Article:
But by the 1970s, everyone felt differently. Processing was all the rage. This was the age of the food processor, and these new office machines promised to perform the same miracle with letters that the Cuisinart achieved with carrots.
The 1970s idea of word processing was very different to tapping on a laptop. The idea was that word processing would be done in pools by specialised typists working with souped-up text-editing machines.
But to women, word processing was sold as a feminist innovation. The New York Times proclaimed in 1971 that it was an "answer to women's lib advocates' prayers", because it would mean secretaries no longer had to do subservient stuff like taking dictation.
Yet once again, it didn't work out like that. Being bumped off to the new word processing pool turned out to be only slightly more fun that punching holes in cards.
Word processing didn't happen for the rest of us until the arrival of the desktop computer. In 1977, Apple launched the Apple II. Four years later IBM brought out the PC.
The first word processor that I used at the Financial Times in the late 1980s was a grotty machine with a sticky keyboard and dark green screen with green writing that gave me a splitting headache at the end of day.
To do anything fancy like cutting and pasting text took quite some effort - about six keystrokes and a lot of whirring.
Thankfully, things have changed. How we use computers now is so simple it's rewired our brains.
With everyone in offices learning to use these machines in the late 1980s and early 1990s, work was redistributed. Most of the grunt stuff was done by the PC, the rest, such as emailing and managing diaries, we started do ourselves.
The computer has been thrillingly liberating and thoroughly democratic. Only not so hot for the secretary, who has not only stopped doing the grunt work - she's lost her job.
The image of the computer changed too. As computers got smarter, working with them stopped being low status work for women and began to be seen as the men's domain.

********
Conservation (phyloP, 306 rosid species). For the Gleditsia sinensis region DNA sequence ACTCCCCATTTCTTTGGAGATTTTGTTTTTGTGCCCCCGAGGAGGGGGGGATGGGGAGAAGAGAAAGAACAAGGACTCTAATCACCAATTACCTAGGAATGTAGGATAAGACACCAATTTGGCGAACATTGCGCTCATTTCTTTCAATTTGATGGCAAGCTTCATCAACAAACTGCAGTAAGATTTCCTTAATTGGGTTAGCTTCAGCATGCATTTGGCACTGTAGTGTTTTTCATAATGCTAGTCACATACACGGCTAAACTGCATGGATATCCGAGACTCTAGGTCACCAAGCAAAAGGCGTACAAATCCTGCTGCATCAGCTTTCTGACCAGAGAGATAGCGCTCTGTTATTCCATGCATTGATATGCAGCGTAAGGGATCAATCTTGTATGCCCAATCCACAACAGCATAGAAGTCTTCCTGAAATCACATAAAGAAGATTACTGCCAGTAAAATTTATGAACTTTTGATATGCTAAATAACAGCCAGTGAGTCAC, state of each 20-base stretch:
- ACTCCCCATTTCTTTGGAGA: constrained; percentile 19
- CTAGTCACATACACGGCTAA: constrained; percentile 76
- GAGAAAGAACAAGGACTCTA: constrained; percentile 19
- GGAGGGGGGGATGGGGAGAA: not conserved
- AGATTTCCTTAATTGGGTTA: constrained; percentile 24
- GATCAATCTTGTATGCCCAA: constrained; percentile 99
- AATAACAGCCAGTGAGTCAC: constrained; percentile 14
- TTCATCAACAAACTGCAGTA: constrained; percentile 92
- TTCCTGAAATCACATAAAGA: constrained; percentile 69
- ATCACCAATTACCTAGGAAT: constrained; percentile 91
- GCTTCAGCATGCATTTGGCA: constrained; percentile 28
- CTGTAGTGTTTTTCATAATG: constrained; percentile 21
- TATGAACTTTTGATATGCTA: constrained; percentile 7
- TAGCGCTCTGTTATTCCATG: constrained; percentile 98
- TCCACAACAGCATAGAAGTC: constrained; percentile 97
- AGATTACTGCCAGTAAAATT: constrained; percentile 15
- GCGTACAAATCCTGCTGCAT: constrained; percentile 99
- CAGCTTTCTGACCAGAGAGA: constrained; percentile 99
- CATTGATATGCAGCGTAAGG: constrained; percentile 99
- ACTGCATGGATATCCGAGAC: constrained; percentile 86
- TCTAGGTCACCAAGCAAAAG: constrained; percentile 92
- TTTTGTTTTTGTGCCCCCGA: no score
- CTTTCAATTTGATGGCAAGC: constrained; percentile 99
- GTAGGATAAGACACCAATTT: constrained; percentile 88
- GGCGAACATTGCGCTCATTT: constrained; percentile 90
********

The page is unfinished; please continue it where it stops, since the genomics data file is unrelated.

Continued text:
"In the late 1960s and 1970s you do start to see a shift in how the computers are being marketed," says Prof Marie Hicks, an expert on technology and gender.
"There are still an awful lot of adverts that show women… but you do start to see ads coming in. They started showing computer man, they started saying 'do you have good men to run your computer installation?'"
If the secretary was on the way out, the IT helpdesk was on the way in. Now about one in five of those who work with computers are women.
Computers are so clever that it sometimes feels as if they do our thinking for us.
Thanks to Microsoft Word, I no longer think first then write. I do it the stupid way - I write first then think (if needed) later.
Even more impressively, spreadsheet software has made every humble analyst into a near genius. This breakthrough was made in the late 1970s by Dan Bricklin and Bob Frankston with a product called VisiCalc. Its beauty was that it enabled instant recalculation of a whole line of sums just by changing one number.
VisiCalc was seized on by Wall Street - mergers and acquisitions became child's play and financial analysis moved to an entirely new level.
We take spreadsheets for granted now. They've been great. But they've also been a catastrophe. It was spreadsheets that enabled all that too-clever-by-half impenetrable financial wizardry. And we all know where that got us.
Even more of a mixed blessing was an invention in 1985 by a couple of Americans who worked out how to put graphs, bullet points and flow charts onto slides.
Presenter, it was called. Two years later it was sold to Microsoft for less than $30m, renamed PowerPoint and now any old fool with nothing interesting to say can do a bit of cutting and pasting and give an interminable presentation. And they do. All the time. Everywhere.
There is a political party in Switzerland devoted to turning the clock back on this piece of software, which it claims costs 110bn euros a year in lost productivity.
A better way of doing it? The flip chart. In other words, paper.
This piece is based on an edited transcript of Lucy Kellaway's History of Office Life, produced by Russell Finch, of Somethin' Else, for Radio 4. Episode 10, The Office Is Where We Are, is broadcast at 13:45 BST on 2 August